Abstract:

Negotiated peace agreements rarely address the legacy of wartime sexual violence committed by state and non-state armed actors, even in cases where mass rape has been a prominent feature of the conflict. This article examines why this has been the case. It assesses the implications of UN Security Council resolution 1820 (June 2008), which calls for internationally mediated peace talks to address conflict-related sexual violence; advances reasons why doing so may contribute to more durable peace; and outlines where specific textual references to sexual violence in peace agreements could enhance the well-being of survivors and reduce the chances of brutal and widespread sexual violence persisting in the post-conflict period. The article focuses on five types (or elements) of peace agreement: (1) early-stage agreements covering humanitarian access and confidence-building measures; (2) ceasefires and ceasefire monitoring; (3) arrangements for demobilization, disarmament and reintegration (DDR) and longer-term security sector reform (SSR); (4) post-conflict justice institutions; and (5) provisions relating to reparations for victims of serious human rights abuses.
 

 

Topics: DDR, Economies, Gender, Women, Girls, Gender Roles, Gender-Based Violence, International Human Rights, Justice, Crimes against Humanity, International Tribunals & Special Courts, Reparations, Transitional Justice, War Crimes, Peacekeeping, Post-Conflict, UN Security Council Resolutions on WPS, UNSCR 1325, UNSCR 1820, Security Sector Reform, Sexual Violence, Sexual Exploitation and Abuse

Year: 2010

The Legacy of Gender-Based Violence and HIV/AIDS in the Post-Genocide Era: Stories From Women in Rwanda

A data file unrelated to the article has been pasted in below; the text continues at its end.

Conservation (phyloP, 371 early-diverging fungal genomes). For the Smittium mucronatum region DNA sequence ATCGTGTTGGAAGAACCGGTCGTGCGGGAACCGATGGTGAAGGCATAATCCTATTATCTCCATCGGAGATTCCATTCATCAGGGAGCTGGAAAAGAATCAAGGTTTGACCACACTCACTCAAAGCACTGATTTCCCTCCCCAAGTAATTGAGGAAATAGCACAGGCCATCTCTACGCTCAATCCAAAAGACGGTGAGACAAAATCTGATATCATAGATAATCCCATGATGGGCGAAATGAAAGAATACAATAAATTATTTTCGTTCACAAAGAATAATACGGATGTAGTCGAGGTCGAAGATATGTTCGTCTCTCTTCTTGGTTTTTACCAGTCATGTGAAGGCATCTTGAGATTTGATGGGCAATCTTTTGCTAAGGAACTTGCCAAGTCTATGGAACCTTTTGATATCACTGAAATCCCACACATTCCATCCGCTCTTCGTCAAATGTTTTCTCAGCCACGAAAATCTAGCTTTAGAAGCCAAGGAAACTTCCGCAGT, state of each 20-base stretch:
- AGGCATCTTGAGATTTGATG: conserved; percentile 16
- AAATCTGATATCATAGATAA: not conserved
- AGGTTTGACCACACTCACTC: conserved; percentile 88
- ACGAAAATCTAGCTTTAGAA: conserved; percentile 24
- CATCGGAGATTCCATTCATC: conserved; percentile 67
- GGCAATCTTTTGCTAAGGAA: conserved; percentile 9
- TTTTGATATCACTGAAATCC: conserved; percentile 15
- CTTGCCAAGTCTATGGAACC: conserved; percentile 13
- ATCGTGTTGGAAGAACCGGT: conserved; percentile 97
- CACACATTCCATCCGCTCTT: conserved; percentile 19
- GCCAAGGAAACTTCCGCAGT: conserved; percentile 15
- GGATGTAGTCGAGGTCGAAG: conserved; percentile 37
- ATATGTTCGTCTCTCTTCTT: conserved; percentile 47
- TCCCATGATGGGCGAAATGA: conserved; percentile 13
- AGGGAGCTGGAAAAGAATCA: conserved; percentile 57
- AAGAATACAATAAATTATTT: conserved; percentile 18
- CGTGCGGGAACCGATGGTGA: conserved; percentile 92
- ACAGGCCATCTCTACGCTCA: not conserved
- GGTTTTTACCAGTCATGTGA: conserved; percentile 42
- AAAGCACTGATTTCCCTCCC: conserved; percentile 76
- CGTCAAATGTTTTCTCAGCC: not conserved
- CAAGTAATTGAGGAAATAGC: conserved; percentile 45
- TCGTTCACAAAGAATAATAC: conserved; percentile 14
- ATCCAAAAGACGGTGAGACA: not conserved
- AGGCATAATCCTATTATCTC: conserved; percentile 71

Citation:

Russell, Susan Garnett, Sanaya Lim, Paul Kim, and Sophie Morse. 2015. “The Legacy of Gender-Based Violence and HIV/AIDS in the Post-Genocide Era: Stories From Women in Rwanda.” Health Care for Women International, August, 1–43.

Author: Susan Garnett Russell, Sanaya Lim, Paul Kim, Sophie Morse

Abstract:

Drawing on qualitative interviews with 22 Rwandan women, we describe the lived experiences of women survivors of Gender-Based Violence (GBV) more than a decade and a half after the 1994 Genocide. We argue that the intersection between GBV and HIV/AIDS has long-term implications: the majority of women interviewed continue to endure trauma, stigma, social isolation, and economic hardship in the post-genocide era and are in need of expanded economic and mental health support. Our findings have implications for the importance of providing integrated psychosocial support to survivors of GBV post-conflict contexts. 

Topics: Armed Conflict, Gender, Women, Girls, Gender-Based Violence, Governance, Post-conflict Governance, Health, HIV/AIDS, Mental Health, PTSD, Reproductive Health, Trauma, Justice, Crimes against Humanity, International Tribunals & Special Courts, Reparations, War Crimes, Rights, Sexual Violence, Rape Regions: Africa, Central Africa, East Africa Countries: Rwanda

Year: 2015

Gender Hate Propaganda and Sexual Violence in the Rwandan Genocide: An Argument for Intersectionality in International Law